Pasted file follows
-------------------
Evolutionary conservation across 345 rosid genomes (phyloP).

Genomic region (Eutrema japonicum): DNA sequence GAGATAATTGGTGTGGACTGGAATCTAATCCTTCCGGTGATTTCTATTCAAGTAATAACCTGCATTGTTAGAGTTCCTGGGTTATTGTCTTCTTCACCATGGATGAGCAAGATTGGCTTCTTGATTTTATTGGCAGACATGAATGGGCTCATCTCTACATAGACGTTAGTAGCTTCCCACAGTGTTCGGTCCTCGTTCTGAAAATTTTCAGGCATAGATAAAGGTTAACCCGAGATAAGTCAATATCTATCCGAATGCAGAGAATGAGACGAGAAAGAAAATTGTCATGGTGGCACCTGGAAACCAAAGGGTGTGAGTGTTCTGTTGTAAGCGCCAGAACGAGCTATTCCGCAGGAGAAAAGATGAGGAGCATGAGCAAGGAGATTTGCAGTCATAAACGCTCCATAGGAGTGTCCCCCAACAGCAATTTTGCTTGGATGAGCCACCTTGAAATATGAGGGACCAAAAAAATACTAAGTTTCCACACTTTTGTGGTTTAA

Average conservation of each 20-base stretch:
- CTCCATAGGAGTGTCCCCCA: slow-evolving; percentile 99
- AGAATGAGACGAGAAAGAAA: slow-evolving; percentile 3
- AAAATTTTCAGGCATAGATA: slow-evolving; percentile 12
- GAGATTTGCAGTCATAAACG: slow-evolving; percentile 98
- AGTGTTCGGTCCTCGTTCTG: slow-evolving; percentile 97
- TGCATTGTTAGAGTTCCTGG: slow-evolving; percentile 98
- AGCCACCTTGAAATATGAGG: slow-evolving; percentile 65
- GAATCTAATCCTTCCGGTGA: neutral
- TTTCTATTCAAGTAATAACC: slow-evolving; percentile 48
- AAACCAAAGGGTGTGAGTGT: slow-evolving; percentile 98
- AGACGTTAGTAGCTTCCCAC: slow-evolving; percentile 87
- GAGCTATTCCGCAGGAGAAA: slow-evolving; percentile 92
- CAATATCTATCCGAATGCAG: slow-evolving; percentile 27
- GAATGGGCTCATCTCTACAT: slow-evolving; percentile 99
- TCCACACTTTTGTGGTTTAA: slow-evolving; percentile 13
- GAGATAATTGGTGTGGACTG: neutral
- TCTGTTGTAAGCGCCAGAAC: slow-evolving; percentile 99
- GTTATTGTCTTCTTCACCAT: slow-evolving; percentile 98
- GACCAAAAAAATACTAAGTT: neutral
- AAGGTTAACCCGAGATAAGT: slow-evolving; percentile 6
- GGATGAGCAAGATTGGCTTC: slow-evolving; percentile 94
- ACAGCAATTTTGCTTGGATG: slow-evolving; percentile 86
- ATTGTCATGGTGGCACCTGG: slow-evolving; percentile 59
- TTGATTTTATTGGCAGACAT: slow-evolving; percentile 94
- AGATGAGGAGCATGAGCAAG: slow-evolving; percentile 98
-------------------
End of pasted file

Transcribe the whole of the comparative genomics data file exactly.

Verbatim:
Evolutionary conservation across 345 rosid genomes (phyloP).

Genomic region (Eutrema japonicum): DNA sequence GAGATAATTGGTGTGGACTGGAATCTAATCCTTCCGGTGATTTCTATTCAAGTAATAACCTGCATTGTTAGAGTTCCTGGGTTATTGTCTTCTTCACCATGGATGAGCAAGATTGGCTTCTTGATTTTATTGGCAGACATGAATGGGCTCATCTCTACATAGACGTTAGTAGCTTCCCACAGTGTTCGGTCCTCGTTCTGAAAATTTTCAGGCATAGATAAAGGTTAACCCGAGATAAGTCAATATCTATCCGAATGCAGAGAATGAGACGAGAAAGAAAATTGTCATGGTGGCACCTGGAAACCAAAGGGTGTGAGTGTTCTGTTGTAAGCGCCAGAACGAGCTATTCCGCAGGAGAAAAGATGAGGAGCATGAGCAAGGAGATTTGCAGTCATAAACGCTCCATAGGAGTGTCCCCCAACAGCAATTTTGCTTGGATGAGCCACCTTGAAATATGAGGGACCAAAAAAATACTAAGTTTCCACACTTTTGTGGTTTAA

Average conservation of each 20-base stretch:
- CTCCATAGGAGTGTCCCCCA: slow-evolving; percentile 99
- AGAATGAGACGAGAAAGAAA: slow-evolving; percentile 3
- AAAATTTTCAGGCATAGATA: slow-evolving; percentile 12
- GAGATTTGCAGTCATAAACG: slow-evolving; percentile 98
- AGTGTTCGGTCCTCGTTCTG: slow-evolving; percentile 97
- TGCATTGTTAGAGTTCCTGG: slow-evolving; percentile 98
- AGCCACCTTGAAATATGAGG: slow-evolving; percentile 65
- GAATCTAATCCTTCCGGTGA: neutral
- TTTCTATTCAAGTAATAACC: slow-evolving; percentile 48
- AAACCAAAGGGTGTGAGTGT: slow-evolving; percentile 98
- AGACGTTAGTAGCTTCCCAC: slow-evolving; percentile 87
- GAGCTATTCCGCAGGAGAAA: slow-evolving; percentile 92
- CAATATCTATCCGAATGCAG: slow-evolving; percentile 27
- GAATGGGCTCATCTCTACAT: slow-evolving; percentile 99
- TCCACACTTTTGTGGTTTAA: slow-evolving; percentile 13
- GAGATAATTGGTGTGGACTG: neutral
- TCTGTTGTAAGCGCCAGAAC: slow-evolving; percentile 99
- GTTATTGTCTTCTTCACCAT: slow-evolving; percentile 98
- GACCAAAAAAATACTAAGTT: neutral
- AAGGTTAACCCGAGATAAGT: slow-evolving; percentile 6
- GGATGAGCAAGATTGGCTTC: slow-evolving; percentile 94
- ACAGCAATTTTGCTTGGATG: slow-evolving; percentile 86
- ATTGTCATGGTGGCACCTGG: slow-evolving; percentile 59
- TTGATTTTATTGGCAGACAT: slow-evolving; percentile 94
- AGATGAGGAGCATGAGCAAG: slow-evolving; percentile 98